Article | January 11, 2021
Healthcare marketing, for a healthcare provider, is challenging as a lot of technologies are emerging in the market. What matters is choosing the right healthcare marketing techniques and technology to market your products and services. The global digital health market size was USD 51.3 billion in 2015. According to Global Market Insights, this is expected to have a compound annual growth rate (CAGR) of 25.9% from 2016 to 2025. However, to compete with your opponents and to face the challenges of increasing patients buying your products and services, you need an excellent and well-designed marketing strategy with the latest healthcare marketing trends.
As we have entered a new decade, healthcare providers should look into developments in the healthcare marketing brought out by the year 2020. The global pandemic has changed all the practices in the industry, including the style of healthcare marketing and technology. Since the turn of the century, online marketing has been a part and parcel of healthcare marketing. However, healthcare marketing is witnessing a new era. This can be attributed to the increasing integration of various smart devices in the everyday lives of people and the introduction of artificial intelligence algorithms. Are you ready to leverage these technological transformations and changes?
This article discusses some of the major healthcare marketing trends to be integrated into your healthcare marketing strategies.
One of the important healthcare marketing trends that you can use is online reviews from happy patients. Healthcare providers have largely relied upon these online reviews— the patient sentiment—to establish a reputation and acquire new patients. These reviews are widespread across multiple online platforms and anyone can easily access them.
A study conducted by Binary Fountain in 2019 claimed that 60% of people use online reviews to choose a healthcare provider. It also claimed that 75% are influenced by online feedback when they go for a healthcare provider. This shows how influential this healthcare marketing trend is. Thus, in 2021, healthcare providers should concentrate on acquiring positive reviews and replying to both good and bad reviews and feedback. It is crucial to respond to negative reviews for your online reputation management, as 70% of patients consider it important to address patient concerns publicly.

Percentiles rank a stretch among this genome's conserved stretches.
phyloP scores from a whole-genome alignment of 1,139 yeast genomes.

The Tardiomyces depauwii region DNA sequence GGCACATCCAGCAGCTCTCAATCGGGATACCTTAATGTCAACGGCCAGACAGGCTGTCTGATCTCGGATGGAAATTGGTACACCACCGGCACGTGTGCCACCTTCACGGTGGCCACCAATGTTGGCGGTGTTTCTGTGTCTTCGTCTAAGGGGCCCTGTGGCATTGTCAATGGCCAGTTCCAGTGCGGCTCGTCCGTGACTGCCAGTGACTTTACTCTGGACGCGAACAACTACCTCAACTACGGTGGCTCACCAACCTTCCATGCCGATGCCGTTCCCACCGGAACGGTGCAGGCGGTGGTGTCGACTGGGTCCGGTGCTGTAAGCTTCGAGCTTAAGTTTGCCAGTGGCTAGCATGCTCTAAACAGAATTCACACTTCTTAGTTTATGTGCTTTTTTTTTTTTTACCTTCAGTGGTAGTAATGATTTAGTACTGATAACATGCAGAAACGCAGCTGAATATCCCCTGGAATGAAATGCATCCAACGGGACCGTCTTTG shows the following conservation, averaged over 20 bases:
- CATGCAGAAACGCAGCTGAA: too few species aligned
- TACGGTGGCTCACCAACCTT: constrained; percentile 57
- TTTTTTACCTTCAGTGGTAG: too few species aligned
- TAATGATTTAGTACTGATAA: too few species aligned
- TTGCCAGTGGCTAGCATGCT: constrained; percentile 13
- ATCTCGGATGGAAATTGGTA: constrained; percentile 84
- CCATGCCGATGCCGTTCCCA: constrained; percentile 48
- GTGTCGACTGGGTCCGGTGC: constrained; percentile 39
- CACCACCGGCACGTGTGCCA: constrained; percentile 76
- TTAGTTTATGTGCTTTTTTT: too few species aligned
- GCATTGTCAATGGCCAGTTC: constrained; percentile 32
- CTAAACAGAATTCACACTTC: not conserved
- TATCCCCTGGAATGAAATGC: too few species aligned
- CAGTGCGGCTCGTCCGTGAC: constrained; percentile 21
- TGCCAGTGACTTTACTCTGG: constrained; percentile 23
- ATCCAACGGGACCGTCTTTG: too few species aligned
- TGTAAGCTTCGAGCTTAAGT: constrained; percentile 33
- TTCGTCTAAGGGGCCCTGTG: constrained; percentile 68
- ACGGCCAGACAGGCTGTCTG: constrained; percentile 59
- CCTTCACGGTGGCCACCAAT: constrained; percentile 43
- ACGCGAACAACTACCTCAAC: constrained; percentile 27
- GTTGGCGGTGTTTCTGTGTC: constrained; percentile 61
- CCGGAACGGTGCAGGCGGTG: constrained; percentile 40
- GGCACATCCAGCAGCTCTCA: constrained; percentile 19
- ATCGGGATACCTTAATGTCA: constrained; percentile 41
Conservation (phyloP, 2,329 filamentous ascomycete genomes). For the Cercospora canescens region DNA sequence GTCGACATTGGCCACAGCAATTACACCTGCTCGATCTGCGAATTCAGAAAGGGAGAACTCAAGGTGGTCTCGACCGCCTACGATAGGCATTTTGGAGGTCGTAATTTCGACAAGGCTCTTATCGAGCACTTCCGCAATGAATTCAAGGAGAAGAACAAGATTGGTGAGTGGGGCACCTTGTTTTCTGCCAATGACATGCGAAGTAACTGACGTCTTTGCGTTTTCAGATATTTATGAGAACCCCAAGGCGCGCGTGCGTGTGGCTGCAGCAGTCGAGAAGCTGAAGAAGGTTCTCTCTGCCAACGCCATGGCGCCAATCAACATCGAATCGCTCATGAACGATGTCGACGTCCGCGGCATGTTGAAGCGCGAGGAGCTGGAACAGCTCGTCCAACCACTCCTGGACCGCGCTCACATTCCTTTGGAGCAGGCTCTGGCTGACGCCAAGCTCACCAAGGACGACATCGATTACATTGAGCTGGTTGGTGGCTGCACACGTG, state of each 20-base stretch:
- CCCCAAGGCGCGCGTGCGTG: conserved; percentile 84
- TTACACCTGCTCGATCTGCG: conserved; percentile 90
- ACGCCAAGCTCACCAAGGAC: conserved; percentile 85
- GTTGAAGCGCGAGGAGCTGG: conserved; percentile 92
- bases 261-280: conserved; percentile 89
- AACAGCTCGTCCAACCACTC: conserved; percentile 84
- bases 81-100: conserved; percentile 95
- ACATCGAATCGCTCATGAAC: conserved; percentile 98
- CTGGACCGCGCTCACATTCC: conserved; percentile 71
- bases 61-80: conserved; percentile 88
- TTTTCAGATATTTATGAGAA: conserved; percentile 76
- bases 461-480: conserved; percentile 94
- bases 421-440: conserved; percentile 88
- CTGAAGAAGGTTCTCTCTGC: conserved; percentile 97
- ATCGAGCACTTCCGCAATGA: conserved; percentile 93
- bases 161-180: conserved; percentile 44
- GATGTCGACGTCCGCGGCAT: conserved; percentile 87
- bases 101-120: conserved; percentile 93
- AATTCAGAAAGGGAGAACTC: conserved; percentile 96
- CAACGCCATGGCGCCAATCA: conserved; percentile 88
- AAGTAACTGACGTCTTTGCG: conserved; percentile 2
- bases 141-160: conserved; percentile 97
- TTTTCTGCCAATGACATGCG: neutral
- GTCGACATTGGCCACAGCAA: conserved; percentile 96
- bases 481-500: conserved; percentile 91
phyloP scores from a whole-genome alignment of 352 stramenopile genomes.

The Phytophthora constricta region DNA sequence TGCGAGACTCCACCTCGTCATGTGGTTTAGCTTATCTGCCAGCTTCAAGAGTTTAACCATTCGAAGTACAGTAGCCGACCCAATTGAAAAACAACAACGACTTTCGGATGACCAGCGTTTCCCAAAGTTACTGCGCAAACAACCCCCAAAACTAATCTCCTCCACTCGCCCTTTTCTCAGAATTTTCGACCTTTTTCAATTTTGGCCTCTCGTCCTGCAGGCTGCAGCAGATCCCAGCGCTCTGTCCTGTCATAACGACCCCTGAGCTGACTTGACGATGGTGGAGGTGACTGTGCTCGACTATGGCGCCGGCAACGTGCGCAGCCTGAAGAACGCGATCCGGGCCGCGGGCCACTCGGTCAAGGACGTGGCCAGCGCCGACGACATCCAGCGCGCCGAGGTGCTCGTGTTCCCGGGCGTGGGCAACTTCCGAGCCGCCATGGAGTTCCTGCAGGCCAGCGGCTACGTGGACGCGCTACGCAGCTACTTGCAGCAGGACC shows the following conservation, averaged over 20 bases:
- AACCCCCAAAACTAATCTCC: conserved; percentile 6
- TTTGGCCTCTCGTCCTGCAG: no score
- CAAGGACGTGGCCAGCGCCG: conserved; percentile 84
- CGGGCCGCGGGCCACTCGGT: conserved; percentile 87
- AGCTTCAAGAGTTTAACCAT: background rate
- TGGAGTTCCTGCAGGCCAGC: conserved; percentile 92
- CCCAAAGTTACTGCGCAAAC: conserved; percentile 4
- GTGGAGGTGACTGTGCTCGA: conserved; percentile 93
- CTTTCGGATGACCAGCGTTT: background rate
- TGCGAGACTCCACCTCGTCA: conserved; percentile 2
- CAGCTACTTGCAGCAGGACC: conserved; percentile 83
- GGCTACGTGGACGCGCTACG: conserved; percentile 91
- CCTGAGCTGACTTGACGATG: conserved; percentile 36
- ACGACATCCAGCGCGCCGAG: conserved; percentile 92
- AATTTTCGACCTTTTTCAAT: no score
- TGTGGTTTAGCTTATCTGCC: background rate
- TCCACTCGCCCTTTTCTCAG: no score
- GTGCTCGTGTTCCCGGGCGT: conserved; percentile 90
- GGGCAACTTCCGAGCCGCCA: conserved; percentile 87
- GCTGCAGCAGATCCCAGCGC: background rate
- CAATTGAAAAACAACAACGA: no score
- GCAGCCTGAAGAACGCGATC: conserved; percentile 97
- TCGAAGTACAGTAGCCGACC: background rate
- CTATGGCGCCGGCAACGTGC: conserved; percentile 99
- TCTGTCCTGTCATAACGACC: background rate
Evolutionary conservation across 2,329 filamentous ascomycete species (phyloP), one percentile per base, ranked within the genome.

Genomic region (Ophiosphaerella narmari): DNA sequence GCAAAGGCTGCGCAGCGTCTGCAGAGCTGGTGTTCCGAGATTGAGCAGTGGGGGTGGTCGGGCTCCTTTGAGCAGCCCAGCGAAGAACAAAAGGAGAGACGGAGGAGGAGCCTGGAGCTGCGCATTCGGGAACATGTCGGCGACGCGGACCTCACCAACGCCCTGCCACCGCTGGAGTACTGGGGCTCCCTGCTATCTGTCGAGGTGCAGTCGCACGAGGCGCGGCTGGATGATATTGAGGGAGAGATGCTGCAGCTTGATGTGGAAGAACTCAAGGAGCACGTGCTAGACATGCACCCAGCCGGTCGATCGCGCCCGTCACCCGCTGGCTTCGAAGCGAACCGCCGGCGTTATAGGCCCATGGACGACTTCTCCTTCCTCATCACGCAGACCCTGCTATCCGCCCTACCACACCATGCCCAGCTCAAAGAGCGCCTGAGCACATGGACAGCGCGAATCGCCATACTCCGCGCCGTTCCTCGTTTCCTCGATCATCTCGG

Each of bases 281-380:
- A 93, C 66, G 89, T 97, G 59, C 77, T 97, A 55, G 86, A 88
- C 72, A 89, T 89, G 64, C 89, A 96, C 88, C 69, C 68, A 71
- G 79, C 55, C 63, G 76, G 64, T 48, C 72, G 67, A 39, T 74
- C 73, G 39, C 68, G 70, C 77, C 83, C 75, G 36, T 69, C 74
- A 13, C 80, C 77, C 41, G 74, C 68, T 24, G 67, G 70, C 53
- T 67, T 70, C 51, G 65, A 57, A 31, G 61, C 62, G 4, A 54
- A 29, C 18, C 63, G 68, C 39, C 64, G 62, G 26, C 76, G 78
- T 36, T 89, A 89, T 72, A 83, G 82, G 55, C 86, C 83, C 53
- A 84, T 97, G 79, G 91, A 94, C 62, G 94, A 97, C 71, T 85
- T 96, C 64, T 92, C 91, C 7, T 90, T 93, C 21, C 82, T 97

Content is King
Content marketing is yet another healthcare marketing trend that healthcare providers should focus on. Producing educational, entertaining, engaging, and high-quality content is crucial in increasing your online brand visibility and patient engagement. This aspect of online marketing came into existence ever since Google became the king in the search engine market and established their ever-evolving algorithms.
To leverage this healthcare marketing trend, healthcare providers should have a plan for creating content holistically and publishing it on multiple platforms in different forms. All content that goes online should be well-produced and authoritative. All forms of text-based content, such as articles, blogs, press releases, white papers, and case studies, should be well-written and have high-quality links. It is also good to add images to your content to increase engagement.
Within this healthcare marketing trend, video marketing is considered to be the most effective one because online visual content appeals to users more than any other form of content. To make the most out of your videos, you can run video ads on YouTube, share them on your social media pages, and post them on websites and landing pages.
Responsive, Fast Loading Websites
Among the online healthcare marketing techniques, it is very important to have a very responsive and fast loading website. Also, the navigation on the site should be smooth and easy. This is because the websites with these features win more patients.